What is FICA Tax and Do I Have To Pay It?
What is FICA tax?
The Federal Insurance Contributions Act (FICA) is the means by which Social Security and Medicare are funded in the US.
FICA also provides benefits to retirees, children who have lost their working parents, widows and widowers, and disabled workers who qualify for benefits.
For self-employed people, there is an equivalent law called SECA (Self-employed Contributions Act).
Contributions to FICA are deducted from each employee paycheck. Many workers in the US will notice FICA being deducted from their income each time they receive their paycheck.
But do nonresidents have to pay FICA? And what should you do when FICA was deducted from your pay when it shouldn’t have been?
In this guide, we will cover everything a nonresident in the US needs to know about FICA.
Do nonresidents have to pay FICA?
If you are a nonresident in the US you may be exempt from FICA.
International students, scholars, teachers, professors, researchers, trainees, physicians, au pairs, summer camp workers, and other non-students on F-1, J-1, M-1, Q-1 or Q-2 visas are entitled to a FICA exemption. The exemption period covers your first five calendar years of physical presence in the US if you are a full-time student at a US educational institution. You are exempt for your first two years if you are not a full-time student.
The five-year exemption permitted to F-1, J-1, M-1 full-time students also applies to any period in which the international student is in ‘practical training’ allowed by the United States Citizenship and Immigration Services USCIS, as long as the foreign student is still classified as a nonresident alien for tax purposes.
Generally, a nonresident alien temporarily admitted in the United States as a student is not permitted to work for a wage or salary or to engage in business while in the United States. However, if a student is granted permission to work, Social Security and Medicare taxes are not withheld from their pay. This exclusion ONLY applies to the student, not their spouse or dependents under accompaniment statuses.
However, if they remain students (primarily) they may be able to claim the Student Social Security and Medicare exemption. If Social Security or Medicare taxes are withheld from pay that is not subject to these taxes, contact the employer who withheld the taxes in error for a refund. The employer would also be eligible for a refund of their portion of the erroneously withheld taxes. If that employer does not refund the withheld taxes, file Form 843, Claim for Refund and Request for Abatement and attach supporting documentation for reimbursement.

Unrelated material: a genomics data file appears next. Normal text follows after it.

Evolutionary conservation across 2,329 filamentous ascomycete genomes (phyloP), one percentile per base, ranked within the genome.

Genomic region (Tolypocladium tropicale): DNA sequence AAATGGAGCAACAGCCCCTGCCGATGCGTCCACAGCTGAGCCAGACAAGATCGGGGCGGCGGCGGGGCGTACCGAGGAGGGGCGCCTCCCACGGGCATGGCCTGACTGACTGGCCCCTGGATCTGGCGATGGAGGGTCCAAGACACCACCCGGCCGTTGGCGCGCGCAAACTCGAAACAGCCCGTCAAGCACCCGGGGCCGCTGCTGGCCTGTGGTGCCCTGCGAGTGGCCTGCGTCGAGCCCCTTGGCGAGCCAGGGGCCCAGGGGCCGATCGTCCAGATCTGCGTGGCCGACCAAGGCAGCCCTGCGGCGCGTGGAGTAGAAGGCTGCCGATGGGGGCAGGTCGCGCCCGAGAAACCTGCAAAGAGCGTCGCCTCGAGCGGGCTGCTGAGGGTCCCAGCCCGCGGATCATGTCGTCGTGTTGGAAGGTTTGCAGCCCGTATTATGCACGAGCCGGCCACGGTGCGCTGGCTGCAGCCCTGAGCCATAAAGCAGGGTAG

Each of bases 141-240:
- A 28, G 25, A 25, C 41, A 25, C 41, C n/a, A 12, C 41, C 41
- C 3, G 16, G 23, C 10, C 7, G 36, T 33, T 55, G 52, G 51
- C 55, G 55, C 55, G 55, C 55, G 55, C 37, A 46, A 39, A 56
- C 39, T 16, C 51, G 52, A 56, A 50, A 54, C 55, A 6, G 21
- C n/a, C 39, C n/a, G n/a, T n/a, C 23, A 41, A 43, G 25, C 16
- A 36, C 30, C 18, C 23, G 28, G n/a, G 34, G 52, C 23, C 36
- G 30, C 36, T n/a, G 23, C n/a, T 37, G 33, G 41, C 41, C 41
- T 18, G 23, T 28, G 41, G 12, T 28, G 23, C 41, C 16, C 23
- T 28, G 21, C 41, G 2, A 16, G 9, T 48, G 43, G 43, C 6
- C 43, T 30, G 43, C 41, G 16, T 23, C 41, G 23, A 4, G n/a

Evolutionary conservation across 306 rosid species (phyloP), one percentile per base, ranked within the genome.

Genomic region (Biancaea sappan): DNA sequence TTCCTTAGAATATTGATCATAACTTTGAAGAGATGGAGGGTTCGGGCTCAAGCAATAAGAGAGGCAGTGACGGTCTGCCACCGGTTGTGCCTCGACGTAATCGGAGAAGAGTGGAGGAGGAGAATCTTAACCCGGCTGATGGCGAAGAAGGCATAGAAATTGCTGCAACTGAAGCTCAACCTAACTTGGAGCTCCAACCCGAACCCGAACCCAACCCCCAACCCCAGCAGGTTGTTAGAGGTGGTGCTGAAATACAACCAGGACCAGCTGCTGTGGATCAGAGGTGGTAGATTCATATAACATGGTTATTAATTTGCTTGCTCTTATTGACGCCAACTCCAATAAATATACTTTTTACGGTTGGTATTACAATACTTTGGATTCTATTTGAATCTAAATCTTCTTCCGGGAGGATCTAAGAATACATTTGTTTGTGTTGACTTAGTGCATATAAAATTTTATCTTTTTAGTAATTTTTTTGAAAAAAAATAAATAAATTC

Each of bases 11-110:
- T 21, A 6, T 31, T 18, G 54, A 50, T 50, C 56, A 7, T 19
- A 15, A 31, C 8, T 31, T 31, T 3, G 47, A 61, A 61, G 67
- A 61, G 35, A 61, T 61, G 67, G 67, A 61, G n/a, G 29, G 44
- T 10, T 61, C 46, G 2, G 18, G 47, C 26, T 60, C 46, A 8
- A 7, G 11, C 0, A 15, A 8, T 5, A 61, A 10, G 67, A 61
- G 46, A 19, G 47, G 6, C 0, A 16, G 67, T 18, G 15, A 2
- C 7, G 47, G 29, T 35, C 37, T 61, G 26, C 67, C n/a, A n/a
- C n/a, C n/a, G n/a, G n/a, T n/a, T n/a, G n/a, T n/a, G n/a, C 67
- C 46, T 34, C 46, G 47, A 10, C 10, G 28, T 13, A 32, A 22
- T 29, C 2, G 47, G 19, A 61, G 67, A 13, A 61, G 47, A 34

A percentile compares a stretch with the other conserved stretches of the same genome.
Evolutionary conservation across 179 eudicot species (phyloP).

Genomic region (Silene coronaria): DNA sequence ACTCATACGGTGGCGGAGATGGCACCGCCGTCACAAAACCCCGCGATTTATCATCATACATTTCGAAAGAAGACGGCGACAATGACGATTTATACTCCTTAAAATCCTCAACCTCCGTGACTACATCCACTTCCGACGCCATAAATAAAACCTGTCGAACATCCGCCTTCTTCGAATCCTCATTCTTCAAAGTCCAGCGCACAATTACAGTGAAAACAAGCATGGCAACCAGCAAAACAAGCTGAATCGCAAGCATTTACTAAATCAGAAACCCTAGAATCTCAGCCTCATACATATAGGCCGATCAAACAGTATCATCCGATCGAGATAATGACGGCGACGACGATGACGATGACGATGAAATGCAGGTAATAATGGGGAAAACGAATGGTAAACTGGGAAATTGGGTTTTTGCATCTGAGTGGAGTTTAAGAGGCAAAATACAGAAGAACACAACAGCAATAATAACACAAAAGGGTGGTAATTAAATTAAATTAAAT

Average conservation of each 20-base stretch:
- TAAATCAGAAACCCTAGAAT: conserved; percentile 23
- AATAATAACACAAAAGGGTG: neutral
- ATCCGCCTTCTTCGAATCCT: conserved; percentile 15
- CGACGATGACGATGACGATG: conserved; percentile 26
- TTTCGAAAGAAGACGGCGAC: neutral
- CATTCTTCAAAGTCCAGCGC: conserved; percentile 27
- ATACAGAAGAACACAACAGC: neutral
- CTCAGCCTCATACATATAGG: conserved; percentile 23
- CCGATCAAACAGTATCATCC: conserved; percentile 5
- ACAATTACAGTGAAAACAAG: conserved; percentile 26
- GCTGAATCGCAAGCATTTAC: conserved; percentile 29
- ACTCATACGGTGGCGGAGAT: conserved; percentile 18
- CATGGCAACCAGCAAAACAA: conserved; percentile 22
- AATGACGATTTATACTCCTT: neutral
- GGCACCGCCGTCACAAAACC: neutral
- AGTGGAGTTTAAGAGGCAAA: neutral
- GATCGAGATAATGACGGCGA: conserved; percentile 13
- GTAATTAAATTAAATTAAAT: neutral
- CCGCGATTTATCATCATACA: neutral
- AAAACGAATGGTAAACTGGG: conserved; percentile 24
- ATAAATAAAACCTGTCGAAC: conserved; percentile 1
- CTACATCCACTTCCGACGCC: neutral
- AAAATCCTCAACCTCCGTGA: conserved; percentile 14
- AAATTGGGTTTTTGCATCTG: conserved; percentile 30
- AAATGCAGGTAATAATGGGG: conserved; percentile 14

FICA taxes also do not apply to payments received by students employed by a school, college, or university where the nonresident student is pursuing a course of study.
Who may be exempt from FICA?
Yes. Nonresidents will not have to pay FICA if they are earning income from any of the below employment types:
On-campus student employment up to 20 hours a week (40 hrs during summer vacations)
Off-campus student employment allowed by USCIS
Practical Training student employment on or off-campus
Employment as professor, teacher or researcher (within 2-years exemption period)
Employment as a physician, au pair, or summer camp worker (within 2-years exemption period)
When do nonresidents have to pay FICA?
FICA exemption does not apply to:
Spouses and children in F-2, J-2, M-2, or Q-3 nonimmigrant status
Nonresidents in employment which is not allowed by USCIS or in employment which is not closely connected to the purpose for which the visa was issued
Nonresidents in the US on F-1, J-1, M-1, or Q-1/Q-2 visas who change to an immigration status which is not exempt or to a special protected status
Nonresidents in the US on F-1, J-1, M-1, or Q-1/Q-2 visas who become resident aliens
If the exempt period has passed – 2 years for J and Q visas and 5 years for F and M students
The employment should be closely connected to the purpose for which the visa was granted
FICA and residency status
Resident aliens for tax purposes have the same liability for Social Security/Medicare Taxes that US Citizens have.
You are considered a resident alien of the US for tax purposes if you meet either the Green Card Test or the Substantial Presence Test (SPT) for the calendar year.
Green Card Test
If you have a Green Card, you are considered a resident alien for tax purposes.
Substantial Presence Test (SPT)
You will be considered a resident alien for tax purposes if you have been present in the US for at least 31 days in the current year, and present in the US for 183 days over the three year period that includes the current year and the prior 2 years. The 183 days is calculated as follows:
• Count all the days present in the US in the current year, plus 1/3 of the days present in the US in the first preceding year, plus
• 1/6 of the days present in the US in the second preceding year. If the total is 183 days or more, you have met the SPT and are considered a resident alien.
Please be advised that, generally, nonresident alien students and scholars admitted in the US with an F or J visa may be exempt from this test.